4 potentially harmful substances in everyday products and how to minimise your exposure to them

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Potentially harmful substances taint many of our health, beauty and cleaning products and much of our furniture and food.

Body burden testing examines pollution in people, via blood and urine sampling, and demonstrates that even the most clean-living of us are effected, including unborn babies.

While impossible to avoid completely, here’s a brief run down of how to minimise your exposure to the worst of the harmful substances that surround us.

1. Endocrine disruptors

You may have seen labels stating products do not contain parabens, phthalates or BPA (bisphenol A) and wondered what that is about.

Endocrine disruptors interfere with the normal functioning of human hormones and have possible links to children’s testicular development, premature breast development, prostate and breast cancer.

Reduce your exposure:

  • BPA lines most cans including canned vegetables and soft drinks, so eat fresh or frozen food or food stored in glass and avoid canned soft drink.
  • Don’t re-heat food in plastic containers in the microwave. Manufacturers have recently been making BPA-free plastic food storage containers, but some of these alternatives may be just as bad.
  • Phthalates are often not labelled, but are usually present in artificial fragrances. Avoid products with Fragrance or Parfum listed as an ingredient.
  • Parabens prevent the growth of microbes in cosmetics. They have been found in biopsies of breast tumors but a causal link with breast cancer has not been proven. To avoid them, switch to certified organic shampoos, conditioners cleansers and lotions.

2. Known carcinogens

The US National Toxicology Program Report on Carcinogens lists 243 substances that are known to cause cancer in humans or are reasonably anticipated to be human carcinogens.

Some of these, including formaldehyde and benzene, are used in everyday products and some, such as DDT and PCBs (polychlorinated biphenyls), have persisted in the environment, and people’s bodies, though banned many years ago.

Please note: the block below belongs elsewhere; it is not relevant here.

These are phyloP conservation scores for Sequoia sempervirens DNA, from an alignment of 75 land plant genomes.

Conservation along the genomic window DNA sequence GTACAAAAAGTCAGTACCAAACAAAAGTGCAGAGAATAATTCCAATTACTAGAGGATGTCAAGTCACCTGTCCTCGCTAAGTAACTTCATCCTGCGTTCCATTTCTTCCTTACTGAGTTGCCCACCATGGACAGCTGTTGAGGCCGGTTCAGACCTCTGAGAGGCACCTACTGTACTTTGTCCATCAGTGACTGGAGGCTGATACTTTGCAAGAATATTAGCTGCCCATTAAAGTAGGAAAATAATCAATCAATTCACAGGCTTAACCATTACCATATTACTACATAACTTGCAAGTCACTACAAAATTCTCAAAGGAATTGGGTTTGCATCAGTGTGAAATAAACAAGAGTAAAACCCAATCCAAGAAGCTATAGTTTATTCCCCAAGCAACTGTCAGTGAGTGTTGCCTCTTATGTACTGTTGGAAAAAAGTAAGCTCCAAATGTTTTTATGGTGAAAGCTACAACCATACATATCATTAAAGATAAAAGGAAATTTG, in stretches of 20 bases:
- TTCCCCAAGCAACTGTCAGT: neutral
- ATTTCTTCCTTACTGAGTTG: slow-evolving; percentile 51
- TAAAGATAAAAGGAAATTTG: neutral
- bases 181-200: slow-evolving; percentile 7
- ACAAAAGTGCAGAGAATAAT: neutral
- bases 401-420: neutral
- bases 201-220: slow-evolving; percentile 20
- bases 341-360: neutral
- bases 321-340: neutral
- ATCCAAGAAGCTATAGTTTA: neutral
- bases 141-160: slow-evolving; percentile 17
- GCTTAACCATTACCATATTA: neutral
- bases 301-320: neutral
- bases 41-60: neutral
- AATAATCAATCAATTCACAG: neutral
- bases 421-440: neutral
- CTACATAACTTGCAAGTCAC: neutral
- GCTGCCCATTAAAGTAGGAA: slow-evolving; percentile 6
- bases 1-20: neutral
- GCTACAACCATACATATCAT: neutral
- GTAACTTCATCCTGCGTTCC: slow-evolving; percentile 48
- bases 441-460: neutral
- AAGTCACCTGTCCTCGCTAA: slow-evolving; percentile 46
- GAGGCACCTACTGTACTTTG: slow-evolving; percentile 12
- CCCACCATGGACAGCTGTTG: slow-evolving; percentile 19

Reduce your exposure:

  • Formeldahyde and formaldehyde resins, as well as phthalates, are common in many nail polishes and some cosmetics. Buy only nail polish promoted as ‘5 free’ as they are free of five common toxic substances.
  • Benzene is in many glues, paints, furniture waxes and detergents. As a result of this, and other factors, indoor air quality is poorer than outdoor air. Keep rooms well ventilated, use a vacuum with a HEPA filter regularly and dust with a damp cloth.
  • Switch to safe, natural cleaning products. Vinegar, bicarbonate of soda and some elbow grease will often work as well as the toxic alternatives.

3. Other chemicals

The chemicals industry has been very good at convincing us we need products like flame retardant furniture, stain repellant carpet and non-stick pans, all of which use toxic chemicals that persist in the environment.

A study in 2008 found triclosan, the active ingredient in many antibacterial products, to be in present in the urine of 75 per cent of the US population. It was also found in human blood and breast milk samples. Studies have not proven it to be harmful, but its presence in our bodies is concerning and calls for a ban are growing louder.